Judging by the weekend weather forecast, it’s going to be so wet at the Alfred Dunhill Links Championship, the golf writers may have to birl their laptops through a mangle after they’ve written a report from round three.

Mother Nature is set to fling a big old sodden blanket over affairs at St Andrews, Carnoustie and Kingsbarns but Grant Forrest will continue to look on the bright side. The Scot has every reason to be chipper, of course.

A five-under 67 over the Old Course in round two hoisted him on to a 12-under aggregate and left him lurking just a shot behind the halfway leader, Matt Fitzpatrick.

On a dull, dry and relatively calm golfing day in the Auld Grey Toun, Forrest made hay while the sun didn’t shine to fortify his position on the leaderboard and bolster his bid to become the first Scotsman since Colin Montgomerie in 2005 to land the title.

His purposeful round was polished by an eagle-putt of 20-feet on the 14th – his fifth – but it was a hit-and-hope exercise in damage limitation on the treacherous Road Hole 17th that was just as important. Hard up against the back lip of the sand trap, Forrest’s lie in the hazard should have been accompanied by an amber alert from the Met Office.

“Even trying to get it out backwards away from the hole wasn’t easy,” he said of the daunting salvage operation. “So, I just decided to try and get it forward. I opened the face as much as I could, leathered it and, luckily, it came out to 25-feet.”

Forrest’s putt for par narrowly shaved the hole but, given the position he was in – and the potential for a grisly card-wrecker – the bogey five was, in his own words, “alright.” The 30-year-old would pick up a birdie on the 18th before covering his inward half in four-under to keep himself right in the thick of it.

The Dunhill Links holds good memories for Forrest. St Andrews as a whole does too. He won the St Andrews Links Trophy as an amateur here in 2014, made his professional debut in the Dunhill Links back in 2016 and landed his first DP World Tour title in the Hero Open just along the road at the Fairmont resort in 2021.

“I stayed there when I won and my fiancée and I are actually staying there again this week,” he said. “We’ve always done the Airbnb thing, but this year we decided to treat ourselves. It does have a special feel for us after winning there.”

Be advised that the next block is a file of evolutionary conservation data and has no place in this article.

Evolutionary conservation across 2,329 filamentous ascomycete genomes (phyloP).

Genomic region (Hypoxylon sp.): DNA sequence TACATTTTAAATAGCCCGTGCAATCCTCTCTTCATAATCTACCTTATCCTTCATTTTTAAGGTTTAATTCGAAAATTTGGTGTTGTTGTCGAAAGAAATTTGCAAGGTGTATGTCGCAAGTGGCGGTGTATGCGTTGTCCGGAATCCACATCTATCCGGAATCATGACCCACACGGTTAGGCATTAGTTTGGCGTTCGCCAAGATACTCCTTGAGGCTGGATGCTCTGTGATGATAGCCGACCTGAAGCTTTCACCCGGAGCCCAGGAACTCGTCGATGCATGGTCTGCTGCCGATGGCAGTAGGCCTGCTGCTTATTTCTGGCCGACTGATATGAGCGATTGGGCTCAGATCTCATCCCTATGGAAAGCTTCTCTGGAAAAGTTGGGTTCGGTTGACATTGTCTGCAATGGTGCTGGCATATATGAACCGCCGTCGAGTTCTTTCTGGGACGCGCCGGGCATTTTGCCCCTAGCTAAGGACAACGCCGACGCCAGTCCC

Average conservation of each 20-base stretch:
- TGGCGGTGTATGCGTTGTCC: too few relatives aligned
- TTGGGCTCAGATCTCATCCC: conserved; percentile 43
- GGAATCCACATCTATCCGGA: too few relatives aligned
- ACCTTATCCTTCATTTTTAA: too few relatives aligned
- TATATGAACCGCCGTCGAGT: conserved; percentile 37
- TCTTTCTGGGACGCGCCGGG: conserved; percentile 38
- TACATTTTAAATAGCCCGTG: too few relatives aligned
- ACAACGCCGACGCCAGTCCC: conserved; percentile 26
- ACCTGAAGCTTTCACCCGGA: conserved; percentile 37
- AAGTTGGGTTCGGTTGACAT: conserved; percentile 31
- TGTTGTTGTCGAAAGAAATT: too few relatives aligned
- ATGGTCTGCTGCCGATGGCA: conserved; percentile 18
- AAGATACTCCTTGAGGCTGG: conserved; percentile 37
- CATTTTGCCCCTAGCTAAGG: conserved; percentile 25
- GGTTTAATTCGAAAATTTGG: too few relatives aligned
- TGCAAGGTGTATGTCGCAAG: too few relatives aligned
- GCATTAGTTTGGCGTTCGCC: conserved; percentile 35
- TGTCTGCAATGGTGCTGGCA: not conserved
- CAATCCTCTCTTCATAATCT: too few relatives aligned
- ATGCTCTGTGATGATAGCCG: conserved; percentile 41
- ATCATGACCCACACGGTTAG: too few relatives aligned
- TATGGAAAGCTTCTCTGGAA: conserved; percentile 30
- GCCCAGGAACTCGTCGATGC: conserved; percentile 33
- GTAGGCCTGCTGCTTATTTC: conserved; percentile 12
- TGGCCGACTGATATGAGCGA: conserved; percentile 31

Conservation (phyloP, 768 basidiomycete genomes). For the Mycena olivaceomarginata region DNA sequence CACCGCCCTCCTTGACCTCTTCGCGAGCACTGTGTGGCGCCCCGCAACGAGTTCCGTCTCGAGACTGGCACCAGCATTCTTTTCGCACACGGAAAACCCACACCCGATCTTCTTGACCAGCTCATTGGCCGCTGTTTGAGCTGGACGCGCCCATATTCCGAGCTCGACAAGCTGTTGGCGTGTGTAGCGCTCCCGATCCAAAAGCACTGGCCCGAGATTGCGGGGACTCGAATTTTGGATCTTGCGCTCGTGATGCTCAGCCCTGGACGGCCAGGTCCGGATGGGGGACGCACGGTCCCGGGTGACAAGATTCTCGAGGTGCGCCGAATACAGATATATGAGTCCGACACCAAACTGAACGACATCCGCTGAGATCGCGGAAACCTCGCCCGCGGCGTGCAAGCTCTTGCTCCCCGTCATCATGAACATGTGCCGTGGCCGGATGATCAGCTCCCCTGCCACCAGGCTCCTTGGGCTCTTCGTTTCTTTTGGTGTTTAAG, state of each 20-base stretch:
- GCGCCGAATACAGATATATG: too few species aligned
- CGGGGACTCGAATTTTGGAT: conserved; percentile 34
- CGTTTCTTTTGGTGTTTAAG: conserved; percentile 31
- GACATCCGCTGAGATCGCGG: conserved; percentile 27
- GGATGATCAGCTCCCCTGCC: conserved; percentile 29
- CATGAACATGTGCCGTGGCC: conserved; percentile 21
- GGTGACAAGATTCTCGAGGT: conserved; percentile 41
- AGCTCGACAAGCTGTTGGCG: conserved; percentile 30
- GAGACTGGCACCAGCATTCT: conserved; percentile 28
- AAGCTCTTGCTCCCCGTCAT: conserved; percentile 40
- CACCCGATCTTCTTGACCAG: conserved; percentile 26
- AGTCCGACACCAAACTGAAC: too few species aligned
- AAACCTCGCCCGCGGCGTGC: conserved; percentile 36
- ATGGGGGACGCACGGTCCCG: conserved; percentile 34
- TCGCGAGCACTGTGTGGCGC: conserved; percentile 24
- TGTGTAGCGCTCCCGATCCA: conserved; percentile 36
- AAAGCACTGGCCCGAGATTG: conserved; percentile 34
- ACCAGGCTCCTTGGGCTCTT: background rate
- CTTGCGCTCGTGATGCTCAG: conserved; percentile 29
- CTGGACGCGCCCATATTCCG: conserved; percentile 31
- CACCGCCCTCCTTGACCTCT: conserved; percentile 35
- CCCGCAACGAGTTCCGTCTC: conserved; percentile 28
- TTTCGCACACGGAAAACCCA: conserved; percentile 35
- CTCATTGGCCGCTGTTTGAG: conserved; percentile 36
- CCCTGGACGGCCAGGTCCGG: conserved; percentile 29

A win here, meanwhile, would be worth upwards of $800,000. Forrest is just outside the top-30 on the tour’s rankings but has certainly not given up hope of barging his way up the order and nabbing one of 10 PGA Tour cards that are up for grabs at the end of the campaign.

“There’s an Open spot to play for too,” he added of the various incentives. “Playing on the PGA Tour is the pinnacle, it’s the highest standard and I think the golf out there would suit me as well. To win this week would be unbelievable. But there’s a long way to go.”

There’s also the small matter of knocking a major champion off the top of the leaderboard. Fitzpatrick, the 2022 US Open winner who is one of three members of last week’s European Ryder Cup team competing here, upped the ante in his assault with a thrusting eight-under 64 at Kingsbarns which moved him to 13-under. The Sheffield man finished with a flourish and birdied his last two holes to grab the outright lead.

By his own admission, Fitzpatrick prefers Kingsbarns to the Old Course and Carnoustie. “It’s the only one I felt any affinity to,” he said. “It’s the most enjoyable.” If the St Andrews locals hear that, they’ll be demanding he be tried for heresy on the Bruce Embankment after his round at the Old Course today.

Elvira aided his 66 at the Old Course with an eagle two on the 18th after a howitzer of a drive that came to rest just four feet from the hole. It was an eye-catching moment but it was not the highlight of the day as far the Spaniard was concerned.

“The real highlight was the fact I hit the 17th fairway,” he smiled. “I’ve been here 10 times and never managed it. That was more impressive to me.”